Outreach is an activity of providing services to any populations who might not otherwise have access to those services.[1][2] A key component of outreach is that the groups providing it are not stationary, but mobile; in other words they are meeting those in need of outreach services at the locations where those in need are.[1][2][3] In addition to delivering services, outreach has an educational role, raising the awareness of existing services.[3]. It includes identification of underserved population and referral to services.

Outreach is often meant to fill in the gap in the services provided by mainstream (often, governmental) services, and is often carried out by non-profit, nongovernmental organizations.[1] This is a major element differentiating outreach from public relations.[4] Compared with staff providing traditional services, Dewson et al. (2006) notes that outreach staff may be less qualified, but are more highly motivated.[3]

Rhodes (1996) distinguishes between three types of outreach: domiciliary (undertaken at individual homes), detached (undertaken in public environments and targeting individuals), and peripatetic (undertaken at public or private environments and targeting organizations rather than individuals).[5] Dewson et al. (2006) lists another type in addition to those three: the satellite type, where services are provided at a dedicated site.[3]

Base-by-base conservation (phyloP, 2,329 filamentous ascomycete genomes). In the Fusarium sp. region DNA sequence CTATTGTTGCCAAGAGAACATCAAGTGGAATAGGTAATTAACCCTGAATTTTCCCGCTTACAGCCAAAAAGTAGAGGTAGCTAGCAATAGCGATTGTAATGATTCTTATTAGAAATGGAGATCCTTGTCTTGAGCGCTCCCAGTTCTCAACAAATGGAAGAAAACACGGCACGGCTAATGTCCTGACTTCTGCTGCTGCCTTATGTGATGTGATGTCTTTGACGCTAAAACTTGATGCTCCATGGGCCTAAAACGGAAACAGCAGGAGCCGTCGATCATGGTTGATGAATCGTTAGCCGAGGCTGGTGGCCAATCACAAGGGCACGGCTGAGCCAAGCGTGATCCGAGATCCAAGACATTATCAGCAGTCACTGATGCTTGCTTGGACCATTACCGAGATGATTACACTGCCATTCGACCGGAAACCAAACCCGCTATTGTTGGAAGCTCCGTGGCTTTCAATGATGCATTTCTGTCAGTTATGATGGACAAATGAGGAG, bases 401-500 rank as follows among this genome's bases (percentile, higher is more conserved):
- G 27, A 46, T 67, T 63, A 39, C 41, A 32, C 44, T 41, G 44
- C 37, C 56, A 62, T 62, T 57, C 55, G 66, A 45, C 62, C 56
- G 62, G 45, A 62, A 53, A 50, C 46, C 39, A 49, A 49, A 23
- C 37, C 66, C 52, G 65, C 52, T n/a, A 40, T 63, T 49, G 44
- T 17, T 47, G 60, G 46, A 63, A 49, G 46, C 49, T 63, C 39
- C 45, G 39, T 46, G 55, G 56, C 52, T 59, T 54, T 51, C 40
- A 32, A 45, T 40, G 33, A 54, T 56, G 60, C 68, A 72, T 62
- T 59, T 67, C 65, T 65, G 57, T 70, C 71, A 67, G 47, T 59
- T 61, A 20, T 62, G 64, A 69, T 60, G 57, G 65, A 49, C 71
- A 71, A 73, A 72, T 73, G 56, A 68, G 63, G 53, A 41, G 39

Dewson et al. (2006) list the following tools of outreach: leaflets, newsletters, advertising; stalls and displays, and dedicated events, with the common location being local community institutions such as libraries, community centres, markets and so on.[3] Compared with traditional service providers, outreach services are provided closer to individuals residence, are voluntary, and have fewer, if any, enforceable obligations.[3]

Outreach can target various populations, from sex workers[1] and drug users,[5] to museum goers.[6]

See also


  1. Kate Hardy; Sarah Kingston; Teela Sanders (16 December 2010). New Sociologies of Sex Work. Ashgate Publishing, Ltd. p. 77. ISBN 978-0-7546-7986-8. Retrieved 16 September 2012.
  2. Legal Services Research Centre (30 March 2009). Reaching Further: Innovation, Access and Quality in Legal Services. The Stationery Office. pp. 73–74. ISBN 978-0-11-706724-0. Retrieved 17 September 2012.
  3. "Maximising the Role of Outreach in Client Engagement", Dewson S, Davis S, Casebourne J. Research Report DWPRR 326, Department for Work and Pensions, 2006.
  4. Baldur Eliasson; Pierce Riemer; Alexander Wokaun (1999). Greenhouse Gas Control Technologies: Proceedings of the 4th International Conference on Greenhouse Gas Control Technologies, 30 August-2 September 1998, Interlaken, Switzerland. Elsevier. p. 244. ISBN 978-0-08-043018-8. Retrieved 17 September 2012.
  5. Tim Rhodes (1996). Outreach Work with Drug Users: Principles and Practice. Council of Europe. pp. 25–26. ISBN 978-92-871-3110-2. Retrieved 17 September 2012.
  6. Bonnie Sachatello-Sawyer (1 October 2002). Adult Museum Programs: Designing Meaningful Experiences. Rowman Altamira. p. 53. ISBN 978-0-7591-0097-8. Retrieved 17 September 2012.

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